For the better part of the last few centuries Christianity has been on the intellectual defensive. If we take the view that what happens in the culture largely proceeds downstream from various intellectual currents, then we can take significant hope that we are living in a period of time that precedes a theistic Christian renaissance. The torchbearers of modernity, or more properly postmodernity, have been often been cited as Darwin, Marx, Nietzsche, and Freud, and without doubt we have all inherited much of the background of their ideas and currently live in a world profoundly shaped by them. At present, however, that entire intellectual inheritance is in the process of being soundly refuted, and new horizons and intellectual foundations are being shaped that create a much different background from which we can all view the world.

The single most important figure in the refutation and reinterpretation of all of the phenomena supposedly brought to theoretical unity by each of those thinkers, and all of their disciples and iterators, is that of René Girard, who developed the mimetic theory of human culture, psychology, and religion. Girard’s central thesis, which has recently and subsequently received substantial empirical verification, is that human beings, human desire, and psychology are fundamentally mimetic in nature. This means that our desires are copied and borrowed, automatically, from other human beings. This simple insight, like the apple that fell in the quadrangle and inspired Newton, explains a whole universe of phenomena.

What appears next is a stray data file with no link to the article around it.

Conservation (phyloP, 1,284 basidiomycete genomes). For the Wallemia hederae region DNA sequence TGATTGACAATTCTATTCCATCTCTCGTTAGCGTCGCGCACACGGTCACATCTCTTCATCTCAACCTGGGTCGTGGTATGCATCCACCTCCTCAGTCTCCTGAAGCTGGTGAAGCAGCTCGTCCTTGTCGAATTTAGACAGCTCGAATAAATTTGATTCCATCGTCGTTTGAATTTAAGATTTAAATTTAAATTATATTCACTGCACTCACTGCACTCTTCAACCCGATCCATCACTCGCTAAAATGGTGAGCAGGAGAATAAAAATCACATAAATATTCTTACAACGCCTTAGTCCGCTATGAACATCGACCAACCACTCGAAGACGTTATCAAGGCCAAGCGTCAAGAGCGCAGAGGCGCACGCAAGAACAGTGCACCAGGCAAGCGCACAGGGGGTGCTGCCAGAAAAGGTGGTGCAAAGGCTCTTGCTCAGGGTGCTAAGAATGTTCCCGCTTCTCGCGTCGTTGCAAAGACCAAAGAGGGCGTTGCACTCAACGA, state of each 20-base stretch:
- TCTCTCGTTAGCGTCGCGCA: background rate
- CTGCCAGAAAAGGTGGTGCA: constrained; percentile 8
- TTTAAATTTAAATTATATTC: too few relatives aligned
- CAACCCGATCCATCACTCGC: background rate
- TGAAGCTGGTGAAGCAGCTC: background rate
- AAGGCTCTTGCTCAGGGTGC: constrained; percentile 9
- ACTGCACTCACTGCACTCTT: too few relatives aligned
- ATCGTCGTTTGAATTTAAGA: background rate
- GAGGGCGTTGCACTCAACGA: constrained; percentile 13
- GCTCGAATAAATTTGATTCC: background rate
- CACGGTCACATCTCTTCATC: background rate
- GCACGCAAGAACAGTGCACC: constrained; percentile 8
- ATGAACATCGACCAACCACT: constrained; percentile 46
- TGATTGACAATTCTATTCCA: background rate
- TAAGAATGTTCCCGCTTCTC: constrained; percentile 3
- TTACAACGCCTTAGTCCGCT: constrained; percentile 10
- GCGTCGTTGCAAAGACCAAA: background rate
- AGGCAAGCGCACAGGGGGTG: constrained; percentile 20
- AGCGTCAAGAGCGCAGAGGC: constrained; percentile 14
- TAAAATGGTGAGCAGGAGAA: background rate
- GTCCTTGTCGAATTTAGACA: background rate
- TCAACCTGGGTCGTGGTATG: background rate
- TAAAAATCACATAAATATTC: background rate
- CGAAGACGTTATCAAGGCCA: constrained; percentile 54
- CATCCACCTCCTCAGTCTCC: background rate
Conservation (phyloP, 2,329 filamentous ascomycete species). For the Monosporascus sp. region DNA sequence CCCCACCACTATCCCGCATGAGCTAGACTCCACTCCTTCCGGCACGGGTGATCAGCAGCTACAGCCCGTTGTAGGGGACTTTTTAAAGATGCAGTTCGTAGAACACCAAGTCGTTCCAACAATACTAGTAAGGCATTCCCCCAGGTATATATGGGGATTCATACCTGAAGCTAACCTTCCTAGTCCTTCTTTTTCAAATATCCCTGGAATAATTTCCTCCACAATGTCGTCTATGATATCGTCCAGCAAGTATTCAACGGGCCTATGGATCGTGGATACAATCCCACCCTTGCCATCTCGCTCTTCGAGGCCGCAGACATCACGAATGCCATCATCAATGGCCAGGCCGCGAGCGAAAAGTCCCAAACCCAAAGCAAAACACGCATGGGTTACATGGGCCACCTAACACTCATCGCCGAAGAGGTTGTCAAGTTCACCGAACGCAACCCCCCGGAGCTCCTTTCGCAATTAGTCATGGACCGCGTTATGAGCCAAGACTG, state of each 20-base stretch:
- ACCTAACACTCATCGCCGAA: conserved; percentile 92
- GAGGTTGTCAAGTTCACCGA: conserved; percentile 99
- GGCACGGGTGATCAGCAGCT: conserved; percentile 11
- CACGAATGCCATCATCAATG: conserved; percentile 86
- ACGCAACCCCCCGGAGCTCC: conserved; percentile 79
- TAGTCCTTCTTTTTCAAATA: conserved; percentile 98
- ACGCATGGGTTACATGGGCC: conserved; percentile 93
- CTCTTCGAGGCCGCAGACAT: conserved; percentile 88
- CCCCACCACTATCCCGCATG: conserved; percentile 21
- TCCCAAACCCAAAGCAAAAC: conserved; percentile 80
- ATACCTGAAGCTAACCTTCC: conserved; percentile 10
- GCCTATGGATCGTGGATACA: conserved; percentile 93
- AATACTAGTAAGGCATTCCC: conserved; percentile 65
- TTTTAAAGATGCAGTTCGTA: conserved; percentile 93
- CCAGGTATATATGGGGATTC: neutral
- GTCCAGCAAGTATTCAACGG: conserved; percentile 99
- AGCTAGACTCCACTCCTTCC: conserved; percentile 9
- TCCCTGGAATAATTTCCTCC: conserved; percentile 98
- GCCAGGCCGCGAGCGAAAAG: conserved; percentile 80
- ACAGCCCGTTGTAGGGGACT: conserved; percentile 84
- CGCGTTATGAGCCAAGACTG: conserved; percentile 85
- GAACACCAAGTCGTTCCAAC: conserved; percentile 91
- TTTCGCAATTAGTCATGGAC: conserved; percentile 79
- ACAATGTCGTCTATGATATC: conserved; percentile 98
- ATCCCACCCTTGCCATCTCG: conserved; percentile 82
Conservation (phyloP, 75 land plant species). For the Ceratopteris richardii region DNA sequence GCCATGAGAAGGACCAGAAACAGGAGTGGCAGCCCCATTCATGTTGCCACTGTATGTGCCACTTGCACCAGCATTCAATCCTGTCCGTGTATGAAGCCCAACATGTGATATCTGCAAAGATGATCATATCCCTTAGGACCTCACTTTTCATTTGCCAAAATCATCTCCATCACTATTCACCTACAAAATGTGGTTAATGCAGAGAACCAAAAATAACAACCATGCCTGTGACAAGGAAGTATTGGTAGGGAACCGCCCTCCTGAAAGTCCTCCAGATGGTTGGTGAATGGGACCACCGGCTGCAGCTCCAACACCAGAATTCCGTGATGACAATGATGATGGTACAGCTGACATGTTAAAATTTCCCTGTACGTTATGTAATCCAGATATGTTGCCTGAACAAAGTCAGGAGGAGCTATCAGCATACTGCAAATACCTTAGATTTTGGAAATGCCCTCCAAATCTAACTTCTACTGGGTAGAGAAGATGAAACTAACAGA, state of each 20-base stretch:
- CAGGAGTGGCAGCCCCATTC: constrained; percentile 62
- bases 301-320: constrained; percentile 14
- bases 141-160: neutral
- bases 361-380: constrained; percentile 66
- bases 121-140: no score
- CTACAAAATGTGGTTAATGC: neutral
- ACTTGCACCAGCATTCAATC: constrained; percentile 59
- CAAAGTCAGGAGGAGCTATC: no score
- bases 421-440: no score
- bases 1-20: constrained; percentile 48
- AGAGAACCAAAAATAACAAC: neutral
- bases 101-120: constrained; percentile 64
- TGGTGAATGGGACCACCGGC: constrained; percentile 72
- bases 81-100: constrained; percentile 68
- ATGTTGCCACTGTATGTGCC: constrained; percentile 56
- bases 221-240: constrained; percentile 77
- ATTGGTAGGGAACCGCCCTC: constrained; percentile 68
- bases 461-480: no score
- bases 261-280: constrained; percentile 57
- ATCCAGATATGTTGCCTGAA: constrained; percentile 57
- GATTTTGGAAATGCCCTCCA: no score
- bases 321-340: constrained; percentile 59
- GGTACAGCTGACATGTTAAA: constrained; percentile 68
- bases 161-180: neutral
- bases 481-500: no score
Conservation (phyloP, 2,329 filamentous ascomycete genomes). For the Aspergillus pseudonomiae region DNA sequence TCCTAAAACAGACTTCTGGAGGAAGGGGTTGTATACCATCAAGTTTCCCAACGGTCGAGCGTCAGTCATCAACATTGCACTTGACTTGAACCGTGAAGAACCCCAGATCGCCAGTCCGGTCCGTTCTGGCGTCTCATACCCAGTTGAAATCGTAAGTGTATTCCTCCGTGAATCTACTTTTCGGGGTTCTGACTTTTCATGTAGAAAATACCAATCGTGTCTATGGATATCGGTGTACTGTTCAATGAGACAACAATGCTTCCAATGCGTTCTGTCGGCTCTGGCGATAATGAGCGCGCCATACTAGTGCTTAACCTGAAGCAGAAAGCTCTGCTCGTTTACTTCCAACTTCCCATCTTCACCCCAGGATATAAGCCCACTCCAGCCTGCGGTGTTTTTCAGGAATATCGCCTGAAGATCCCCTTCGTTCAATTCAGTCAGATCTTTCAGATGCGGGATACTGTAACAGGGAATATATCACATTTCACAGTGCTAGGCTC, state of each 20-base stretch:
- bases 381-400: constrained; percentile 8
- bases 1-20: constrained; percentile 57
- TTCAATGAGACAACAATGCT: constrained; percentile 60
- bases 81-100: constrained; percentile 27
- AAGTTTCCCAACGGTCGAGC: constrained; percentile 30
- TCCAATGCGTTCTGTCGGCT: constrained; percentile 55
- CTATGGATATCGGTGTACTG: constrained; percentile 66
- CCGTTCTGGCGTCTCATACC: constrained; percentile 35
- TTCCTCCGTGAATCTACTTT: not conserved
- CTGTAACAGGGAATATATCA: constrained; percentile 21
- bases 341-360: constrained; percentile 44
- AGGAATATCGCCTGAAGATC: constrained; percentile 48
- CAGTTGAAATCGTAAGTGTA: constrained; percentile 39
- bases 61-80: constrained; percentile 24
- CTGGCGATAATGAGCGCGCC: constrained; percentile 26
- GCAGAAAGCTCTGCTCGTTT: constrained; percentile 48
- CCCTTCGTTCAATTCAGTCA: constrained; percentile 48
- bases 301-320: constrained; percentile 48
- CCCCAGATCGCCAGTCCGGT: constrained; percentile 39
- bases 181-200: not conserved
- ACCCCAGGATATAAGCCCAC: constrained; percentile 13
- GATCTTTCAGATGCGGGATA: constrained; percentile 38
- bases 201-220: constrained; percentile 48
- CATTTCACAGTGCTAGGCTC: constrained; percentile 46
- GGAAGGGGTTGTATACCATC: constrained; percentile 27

If I want what you want, merely because you want it, then our desires are naturally going to converge and we are going to come into conflict. Our conflict, again through reciprocal intensification, is also going to escalate, and in order for human beings to exist at all we are going to need to find some means through which to control and resolve our conflicts. Long in the past of humanity, long before the discovery of agriculture or writing, we discovered a means by which to resolve, and to prevent, these mimetic crises from breaking out and destroying our communities; we discovered the technology of sacrifice. Sacrifice was first discovered when the accusations generated by primitive conflicts were all focused, mimetically, upon a scapegoat. One member of the early tribe became the bearer of all of the antagonism and hostility of all of the members of the tribe, and in killing that scapegoat, the early community was moved from intense violence, to violent unanimity, and then to peaceful unanimity, forged together through their shared participation in that horrible and evocative event.